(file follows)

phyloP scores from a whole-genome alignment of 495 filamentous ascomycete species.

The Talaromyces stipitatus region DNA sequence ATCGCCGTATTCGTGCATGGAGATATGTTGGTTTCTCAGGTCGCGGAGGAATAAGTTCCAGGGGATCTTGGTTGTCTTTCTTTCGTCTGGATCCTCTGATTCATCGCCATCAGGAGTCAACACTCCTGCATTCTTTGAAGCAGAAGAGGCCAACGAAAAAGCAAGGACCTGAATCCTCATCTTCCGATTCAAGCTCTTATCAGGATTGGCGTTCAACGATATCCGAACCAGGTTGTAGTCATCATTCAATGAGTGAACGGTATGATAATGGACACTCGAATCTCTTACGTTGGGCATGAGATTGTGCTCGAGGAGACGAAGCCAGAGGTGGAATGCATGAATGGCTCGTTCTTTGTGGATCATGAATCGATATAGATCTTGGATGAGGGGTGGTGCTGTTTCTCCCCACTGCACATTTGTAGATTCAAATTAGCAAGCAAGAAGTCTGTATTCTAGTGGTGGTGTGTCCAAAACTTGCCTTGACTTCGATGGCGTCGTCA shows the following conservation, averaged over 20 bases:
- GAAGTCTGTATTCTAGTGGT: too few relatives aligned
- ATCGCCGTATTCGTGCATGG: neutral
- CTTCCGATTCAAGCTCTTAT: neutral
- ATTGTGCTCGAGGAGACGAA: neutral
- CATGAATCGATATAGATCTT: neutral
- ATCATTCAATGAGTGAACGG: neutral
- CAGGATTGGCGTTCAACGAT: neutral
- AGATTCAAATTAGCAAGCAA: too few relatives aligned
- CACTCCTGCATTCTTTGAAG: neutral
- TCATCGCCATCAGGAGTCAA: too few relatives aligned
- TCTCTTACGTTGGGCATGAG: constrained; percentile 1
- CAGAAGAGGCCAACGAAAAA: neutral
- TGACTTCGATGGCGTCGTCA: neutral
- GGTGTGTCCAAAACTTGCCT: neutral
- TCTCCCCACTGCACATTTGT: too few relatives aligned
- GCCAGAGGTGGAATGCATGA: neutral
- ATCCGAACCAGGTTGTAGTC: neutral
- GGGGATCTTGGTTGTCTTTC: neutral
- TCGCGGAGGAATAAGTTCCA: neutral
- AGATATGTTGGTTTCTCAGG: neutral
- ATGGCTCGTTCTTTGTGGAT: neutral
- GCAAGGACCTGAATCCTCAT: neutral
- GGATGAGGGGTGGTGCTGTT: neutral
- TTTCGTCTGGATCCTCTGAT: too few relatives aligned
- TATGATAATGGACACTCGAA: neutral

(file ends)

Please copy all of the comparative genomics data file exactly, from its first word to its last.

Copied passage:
phyloP scores from a whole-genome alignment of 495 filamentous ascomycete species.

The Talaromyces stipitatus region DNA sequence ATCGCCGTATTCGTGCATGGAGATATGTTGGTTTCTCAGGTCGCGGAGGAATAAGTTCCAGGGGATCTTGGTTGTCTTTCTTTCGTCTGGATCCTCTGATTCATCGCCATCAGGAGTCAACACTCCTGCATTCTTTGAAGCAGAAGAGGCCAACGAAAAAGCAAGGACCTGAATCCTCATCTTCCGATTCAAGCTCTTATCAGGATTGGCGTTCAACGATATCCGAACCAGGTTGTAGTCATCATTCAATGAGTGAACGGTATGATAATGGACACTCGAATCTCTTACGTTGGGCATGAGATTGTGCTCGAGGAGACGAAGCCAGAGGTGGAATGCATGAATGGCTCGTTCTTTGTGGATCATGAATCGATATAGATCTTGGATGAGGGGTGGTGCTGTTTCTCCCCACTGCACATTTGTAGATTCAAATTAGCAAGCAAGAAGTCTGTATTCTAGTGGTGGTGTGTCCAAAACTTGCCTTGACTTCGATGGCGTCGTCA shows the following conservation, averaged over 20 bases:
- GAAGTCTGTATTCTAGTGGT: too few relatives aligned
- ATCGCCGTATTCGTGCATGG: neutral
- CTTCCGATTCAAGCTCTTAT: neutral
- ATTGTGCTCGAGGAGACGAA: neutral
- CATGAATCGATATAGATCTT: neutral
- ATCATTCAATGAGTGAACGG: neutral
- CAGGATTGGCGTTCAACGAT: neutral
- AGATTCAAATTAGCAAGCAA: too few relatives aligned
- CACTCCTGCATTCTTTGAAG: neutral
- TCATCGCCATCAGGAGTCAA: too few relatives aligned
- TCTCTTACGTTGGGCATGAG: constrained; percentile 1
- CAGAAGAGGCCAACGAAAAA: neutral
- TGACTTCGATGGCGTCGTCA: neutral
- GGTGTGTCCAAAACTTGCCT: neutral
- TCTCCCCACTGCACATTTGT: too few relatives aligned
- GCCAGAGGTGGAATGCATGA: neutral
- ATCCGAACCAGGTTGTAGTC: neutral
- GGGGATCTTGGTTGTCTTTC: neutral
- TCGCGGAGGAATAAGTTCCA: neutral
- AGATATGTTGGTTTCTCAGG: neutral
- ATGGCTCGTTCTTTGTGGAT: neutral
- GCAAGGACCTGAATCCTCAT: neutral
- GGATGAGGGGTGGTGCTGTT: neutral
- TTTCGTCTGGATCCTCTGAT: too few relatives aligned
- TATGATAATGGACACTCGAA: neutral